Academic Conference Best Practices

Category: Career Resources

From learning and knowledge sharing, to expanding your network and meeting other leaders in your field, professional conferences provide an excellent opportunity for administrative leaders to advance in their professional development. That being said, conferences can also be overwhelming and hard to navigate without a plan. To get the most benefit (and have the most fun), professionals should take a strategic approach to their conference attendance. Here we offer some tips to get the most out of your conferences.

Choose Carefully

Your time is valuable. Do not just attend every conference that is related to your field (time and budget constraints often make that virtually impossible). Be selective. Before you register, make sure the conference agenda for that year fits in with your professional development goals or opens up other opportunities that may otherwise be unavailable.

Do Your Research and Come Prepared

Review the conference program, schedule and speakers before you attend, and identify which sessions you find most interesting or valuable beforehand. It is a good idea to organize an itinerary to ensure you will be able to attend the panels most important to you; but don’t schedule every minute, as it is important to leave some time for browsing and other unexpected events, like making new connections or impromptu meetings. Keep in mind that the presentations within your area of expertise or that you find most interesting may not be the most valuable ones to attend, so push yourself to attend some panels or presentations outside of your specific area of expertise, sessions that will aid in your professional growth. For speakers or attendees with whom you would like to connect with in person, reach out to them prior to the conference via email or social media. Finally, make sure to bring business cards, notebooks, CVs, tech, etc., as needed and check the weather forecast before you leave.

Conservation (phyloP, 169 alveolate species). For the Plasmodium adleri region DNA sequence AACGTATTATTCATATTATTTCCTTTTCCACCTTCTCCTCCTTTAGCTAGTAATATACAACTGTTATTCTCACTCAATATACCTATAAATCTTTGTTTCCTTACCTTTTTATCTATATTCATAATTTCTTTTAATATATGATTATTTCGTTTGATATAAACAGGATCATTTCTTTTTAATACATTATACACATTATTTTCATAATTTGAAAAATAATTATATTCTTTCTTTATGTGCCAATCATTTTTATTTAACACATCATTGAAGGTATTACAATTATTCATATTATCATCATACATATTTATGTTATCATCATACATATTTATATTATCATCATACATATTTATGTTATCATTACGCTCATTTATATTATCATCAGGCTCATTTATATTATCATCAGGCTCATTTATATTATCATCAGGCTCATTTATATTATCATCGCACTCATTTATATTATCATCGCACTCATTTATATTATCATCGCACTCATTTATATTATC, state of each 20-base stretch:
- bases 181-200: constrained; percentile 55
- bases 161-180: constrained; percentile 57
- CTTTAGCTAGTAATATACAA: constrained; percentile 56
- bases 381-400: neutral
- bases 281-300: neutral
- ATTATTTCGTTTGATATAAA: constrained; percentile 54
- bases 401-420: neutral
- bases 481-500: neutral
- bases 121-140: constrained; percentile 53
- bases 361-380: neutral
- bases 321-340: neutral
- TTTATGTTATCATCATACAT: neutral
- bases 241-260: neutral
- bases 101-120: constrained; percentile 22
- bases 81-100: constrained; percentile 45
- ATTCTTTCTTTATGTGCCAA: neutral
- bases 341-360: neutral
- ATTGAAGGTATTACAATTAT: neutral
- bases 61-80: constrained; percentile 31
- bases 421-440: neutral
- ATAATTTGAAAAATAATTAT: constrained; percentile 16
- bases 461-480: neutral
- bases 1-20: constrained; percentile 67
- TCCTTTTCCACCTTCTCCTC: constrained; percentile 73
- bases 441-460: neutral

Consider your Accommodations

Staying at the conference hotel can be very beneficial, especially if there are related events in and around the hotel. If there are not however, focus on finding accommodations within walking distance or easy public transportation to the conference location.

Meet New People

While they can be a great place to connect with colleagues, conferences offer one of the best opportunities to meet other leaders in your field. Push yourself to make at least three new connections a day, and process them in real time by taking contact information and notes on the people you meet. If you are on the more introverted end of the spectrum, ask a friend or colleague to make introductions. Do not neglect the social aspects of conference going either, as this is a great time to make a more personal connection with other attendees. Take part in pre and post conference social activities, and organize get-togethers with the new connections you meet.

Seek Out Career Opportunities

Many conferences include booths or workshops for career services. These are a great resource for career advice and seeking out new opportunities. Look for booths headed by professional associations or higher education search firms, and consider scheduling an appointment with a representative or search associate ahead of time, to discuss your career track and goals.

During Conference Sessions

It goes without saying that panels provide a great place to discuss and learn about what your colleagues are doing in other university programs around the country. Practice selective note taking, and aim for three key takeaways from each session. Spend the rest of your time engaging in the panel, by participating in the discussion and asking questions. Don’t forget to use the social media tools at your disposal, such as Twitter and Instagram. Most conferences employ a Twitter #hashtag allowing conference goers to share what they are learning and follow discussions in real time.


Don’t let your notes gather dust. It is a great idea to process your session and contact notes post-conference, to review and reflect on what you have gained from the experience. Finally, be sure to follow up with the contacts you have made, no more than a week after you have returned from the conference.


Peter Rosenberg